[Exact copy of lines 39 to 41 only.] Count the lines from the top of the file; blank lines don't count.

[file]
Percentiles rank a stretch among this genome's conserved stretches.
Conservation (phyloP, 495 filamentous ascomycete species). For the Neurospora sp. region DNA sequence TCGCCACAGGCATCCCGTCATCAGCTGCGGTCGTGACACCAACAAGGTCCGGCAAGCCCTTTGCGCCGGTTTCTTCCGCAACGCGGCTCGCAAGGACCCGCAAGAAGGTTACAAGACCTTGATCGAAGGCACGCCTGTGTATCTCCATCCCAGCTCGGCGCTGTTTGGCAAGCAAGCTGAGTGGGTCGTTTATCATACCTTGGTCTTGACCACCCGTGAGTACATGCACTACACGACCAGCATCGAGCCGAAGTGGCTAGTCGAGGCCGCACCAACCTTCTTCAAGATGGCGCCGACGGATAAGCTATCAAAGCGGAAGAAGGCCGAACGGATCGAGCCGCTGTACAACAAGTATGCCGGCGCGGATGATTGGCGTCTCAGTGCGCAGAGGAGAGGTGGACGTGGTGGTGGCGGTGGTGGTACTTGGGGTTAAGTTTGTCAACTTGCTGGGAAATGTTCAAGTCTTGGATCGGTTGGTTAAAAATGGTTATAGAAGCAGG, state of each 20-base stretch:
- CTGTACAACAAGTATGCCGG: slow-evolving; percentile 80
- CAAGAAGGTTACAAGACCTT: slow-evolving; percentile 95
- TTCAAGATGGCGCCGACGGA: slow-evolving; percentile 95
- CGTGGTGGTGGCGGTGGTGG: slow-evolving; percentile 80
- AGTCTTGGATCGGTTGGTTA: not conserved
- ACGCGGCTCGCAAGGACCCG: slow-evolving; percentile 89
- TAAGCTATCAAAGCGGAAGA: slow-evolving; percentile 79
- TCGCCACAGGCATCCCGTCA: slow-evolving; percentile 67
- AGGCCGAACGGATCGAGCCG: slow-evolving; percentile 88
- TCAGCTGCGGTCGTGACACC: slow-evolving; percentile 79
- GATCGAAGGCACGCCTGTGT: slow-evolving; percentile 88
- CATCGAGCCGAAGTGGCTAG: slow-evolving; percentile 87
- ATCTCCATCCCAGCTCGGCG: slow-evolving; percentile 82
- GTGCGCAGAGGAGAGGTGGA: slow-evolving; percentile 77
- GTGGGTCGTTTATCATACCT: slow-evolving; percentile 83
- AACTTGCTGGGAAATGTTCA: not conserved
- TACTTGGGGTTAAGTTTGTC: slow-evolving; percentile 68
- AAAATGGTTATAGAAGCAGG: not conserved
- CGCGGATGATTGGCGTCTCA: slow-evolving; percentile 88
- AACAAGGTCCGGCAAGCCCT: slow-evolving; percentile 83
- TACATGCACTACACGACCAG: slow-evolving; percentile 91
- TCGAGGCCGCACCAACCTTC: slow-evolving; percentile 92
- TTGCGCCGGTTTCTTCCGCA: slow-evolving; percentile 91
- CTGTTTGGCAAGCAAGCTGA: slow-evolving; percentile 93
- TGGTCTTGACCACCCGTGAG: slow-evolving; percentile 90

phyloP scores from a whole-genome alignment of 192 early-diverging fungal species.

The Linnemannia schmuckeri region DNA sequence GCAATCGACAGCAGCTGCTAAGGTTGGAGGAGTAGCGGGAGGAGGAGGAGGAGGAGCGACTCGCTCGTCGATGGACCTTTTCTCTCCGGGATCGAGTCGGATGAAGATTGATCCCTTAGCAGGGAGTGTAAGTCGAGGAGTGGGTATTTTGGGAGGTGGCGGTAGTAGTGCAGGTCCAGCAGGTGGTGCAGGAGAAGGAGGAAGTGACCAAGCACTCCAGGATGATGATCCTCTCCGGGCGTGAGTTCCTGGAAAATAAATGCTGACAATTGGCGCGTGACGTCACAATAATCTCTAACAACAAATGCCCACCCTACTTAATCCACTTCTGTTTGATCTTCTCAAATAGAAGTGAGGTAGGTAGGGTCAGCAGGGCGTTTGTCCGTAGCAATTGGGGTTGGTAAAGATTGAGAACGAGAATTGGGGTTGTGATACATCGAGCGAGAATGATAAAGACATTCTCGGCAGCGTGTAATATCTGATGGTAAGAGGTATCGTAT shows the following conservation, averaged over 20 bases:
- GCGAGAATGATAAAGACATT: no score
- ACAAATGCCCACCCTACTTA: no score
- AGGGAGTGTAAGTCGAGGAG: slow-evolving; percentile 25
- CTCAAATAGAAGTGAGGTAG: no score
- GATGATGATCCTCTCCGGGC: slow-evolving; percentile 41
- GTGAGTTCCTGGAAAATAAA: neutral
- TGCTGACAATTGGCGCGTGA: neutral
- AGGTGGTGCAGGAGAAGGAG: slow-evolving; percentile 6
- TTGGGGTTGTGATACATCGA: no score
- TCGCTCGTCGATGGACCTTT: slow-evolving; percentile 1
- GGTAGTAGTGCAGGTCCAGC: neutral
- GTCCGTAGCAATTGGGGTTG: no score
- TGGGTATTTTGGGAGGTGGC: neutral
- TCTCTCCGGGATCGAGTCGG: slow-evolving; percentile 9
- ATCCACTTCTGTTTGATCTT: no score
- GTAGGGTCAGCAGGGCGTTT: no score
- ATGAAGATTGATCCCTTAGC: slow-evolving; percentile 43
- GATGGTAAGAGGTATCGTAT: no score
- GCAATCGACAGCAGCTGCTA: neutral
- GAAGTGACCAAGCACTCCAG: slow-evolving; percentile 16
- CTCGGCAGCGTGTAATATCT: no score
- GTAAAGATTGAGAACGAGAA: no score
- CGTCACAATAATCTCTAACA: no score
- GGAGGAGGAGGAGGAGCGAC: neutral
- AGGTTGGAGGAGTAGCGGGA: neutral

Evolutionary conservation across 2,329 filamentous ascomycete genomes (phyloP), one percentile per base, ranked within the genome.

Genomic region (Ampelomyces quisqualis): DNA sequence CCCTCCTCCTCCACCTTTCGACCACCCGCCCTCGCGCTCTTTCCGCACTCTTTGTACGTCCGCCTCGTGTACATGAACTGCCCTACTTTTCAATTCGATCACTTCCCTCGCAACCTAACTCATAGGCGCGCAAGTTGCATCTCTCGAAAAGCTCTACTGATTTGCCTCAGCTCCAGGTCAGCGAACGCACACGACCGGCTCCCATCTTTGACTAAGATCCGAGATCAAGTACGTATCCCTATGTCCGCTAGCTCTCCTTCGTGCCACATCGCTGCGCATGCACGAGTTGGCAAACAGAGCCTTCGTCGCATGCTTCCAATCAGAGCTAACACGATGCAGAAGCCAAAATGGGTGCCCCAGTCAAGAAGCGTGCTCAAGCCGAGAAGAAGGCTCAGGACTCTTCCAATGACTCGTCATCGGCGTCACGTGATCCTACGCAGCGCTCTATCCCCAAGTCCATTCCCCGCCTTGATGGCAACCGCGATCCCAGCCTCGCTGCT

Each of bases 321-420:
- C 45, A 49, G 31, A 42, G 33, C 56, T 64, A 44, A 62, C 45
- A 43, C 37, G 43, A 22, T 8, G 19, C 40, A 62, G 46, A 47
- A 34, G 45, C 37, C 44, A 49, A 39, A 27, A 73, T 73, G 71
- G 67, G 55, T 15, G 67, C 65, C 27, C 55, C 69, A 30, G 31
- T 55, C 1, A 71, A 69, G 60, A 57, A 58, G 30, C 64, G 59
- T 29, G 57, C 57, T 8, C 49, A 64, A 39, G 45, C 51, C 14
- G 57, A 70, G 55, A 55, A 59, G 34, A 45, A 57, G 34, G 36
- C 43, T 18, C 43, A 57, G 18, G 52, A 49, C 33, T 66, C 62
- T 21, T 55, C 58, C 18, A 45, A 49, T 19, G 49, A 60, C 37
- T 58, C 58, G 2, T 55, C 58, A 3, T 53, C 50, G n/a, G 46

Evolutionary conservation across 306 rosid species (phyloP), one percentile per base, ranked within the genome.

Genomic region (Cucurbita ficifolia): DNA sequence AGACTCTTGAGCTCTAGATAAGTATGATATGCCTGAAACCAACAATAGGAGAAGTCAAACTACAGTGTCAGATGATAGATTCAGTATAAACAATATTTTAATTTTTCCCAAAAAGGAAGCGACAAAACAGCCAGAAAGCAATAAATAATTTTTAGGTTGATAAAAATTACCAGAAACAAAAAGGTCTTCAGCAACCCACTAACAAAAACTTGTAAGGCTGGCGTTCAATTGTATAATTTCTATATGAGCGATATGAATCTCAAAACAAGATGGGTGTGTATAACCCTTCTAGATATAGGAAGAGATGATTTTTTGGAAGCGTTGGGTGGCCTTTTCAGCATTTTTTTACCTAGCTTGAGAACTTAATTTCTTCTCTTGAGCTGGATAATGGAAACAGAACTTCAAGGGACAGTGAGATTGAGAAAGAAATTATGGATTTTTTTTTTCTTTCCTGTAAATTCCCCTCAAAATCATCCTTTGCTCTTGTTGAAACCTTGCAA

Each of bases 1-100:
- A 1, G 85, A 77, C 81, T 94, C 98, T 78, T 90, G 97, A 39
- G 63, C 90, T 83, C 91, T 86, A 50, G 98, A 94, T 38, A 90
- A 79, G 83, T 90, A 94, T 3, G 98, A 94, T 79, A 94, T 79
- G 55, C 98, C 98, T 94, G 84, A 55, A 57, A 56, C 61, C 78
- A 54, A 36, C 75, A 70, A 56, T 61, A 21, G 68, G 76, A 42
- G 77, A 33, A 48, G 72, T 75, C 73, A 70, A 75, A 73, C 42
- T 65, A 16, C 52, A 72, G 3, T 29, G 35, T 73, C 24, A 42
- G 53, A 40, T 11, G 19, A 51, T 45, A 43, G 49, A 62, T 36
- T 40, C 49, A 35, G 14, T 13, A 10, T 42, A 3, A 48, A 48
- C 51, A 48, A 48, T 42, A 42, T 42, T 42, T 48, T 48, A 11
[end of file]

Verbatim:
- TCGCTCGTCGATGGACCTTT: slow-evolving; percentile 1
- GGTAGTAGTGCAGGTCCAGC: neutral
- GTCCGTAGCAATTGGGGTTG: no score